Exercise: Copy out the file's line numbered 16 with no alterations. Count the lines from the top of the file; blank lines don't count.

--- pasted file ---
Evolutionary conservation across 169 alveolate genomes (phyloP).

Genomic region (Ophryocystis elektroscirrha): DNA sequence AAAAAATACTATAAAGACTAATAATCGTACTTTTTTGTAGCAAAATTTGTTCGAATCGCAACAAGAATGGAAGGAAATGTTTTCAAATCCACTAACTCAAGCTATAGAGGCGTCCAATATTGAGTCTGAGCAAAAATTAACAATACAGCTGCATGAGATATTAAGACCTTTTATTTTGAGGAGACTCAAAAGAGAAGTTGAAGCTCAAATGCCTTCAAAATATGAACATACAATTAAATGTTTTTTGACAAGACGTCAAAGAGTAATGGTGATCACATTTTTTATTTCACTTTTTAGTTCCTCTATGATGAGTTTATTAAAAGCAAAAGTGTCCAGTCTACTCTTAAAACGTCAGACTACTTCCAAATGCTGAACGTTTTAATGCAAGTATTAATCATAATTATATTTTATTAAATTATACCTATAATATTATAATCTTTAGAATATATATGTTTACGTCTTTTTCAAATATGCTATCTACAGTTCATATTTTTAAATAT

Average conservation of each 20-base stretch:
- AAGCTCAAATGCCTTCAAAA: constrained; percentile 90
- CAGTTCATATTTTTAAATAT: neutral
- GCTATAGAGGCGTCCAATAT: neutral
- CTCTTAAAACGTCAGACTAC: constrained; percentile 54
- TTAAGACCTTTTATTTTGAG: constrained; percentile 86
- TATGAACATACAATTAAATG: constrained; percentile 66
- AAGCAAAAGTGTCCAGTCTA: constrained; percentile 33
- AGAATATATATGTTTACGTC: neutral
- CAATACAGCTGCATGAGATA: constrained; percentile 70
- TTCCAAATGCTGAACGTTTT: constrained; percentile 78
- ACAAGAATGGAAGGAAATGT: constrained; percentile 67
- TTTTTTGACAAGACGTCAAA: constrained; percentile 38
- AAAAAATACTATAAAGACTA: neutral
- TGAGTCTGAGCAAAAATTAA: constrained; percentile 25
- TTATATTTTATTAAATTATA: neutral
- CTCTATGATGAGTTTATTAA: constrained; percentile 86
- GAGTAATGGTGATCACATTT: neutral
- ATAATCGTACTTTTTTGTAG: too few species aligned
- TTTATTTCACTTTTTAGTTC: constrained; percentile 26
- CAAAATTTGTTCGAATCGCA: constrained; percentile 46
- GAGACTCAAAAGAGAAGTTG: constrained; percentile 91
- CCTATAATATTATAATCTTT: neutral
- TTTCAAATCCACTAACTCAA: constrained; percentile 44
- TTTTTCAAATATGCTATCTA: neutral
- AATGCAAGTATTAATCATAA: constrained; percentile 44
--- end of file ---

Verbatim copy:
- AAAAAATACTATAAAGACTA: neutral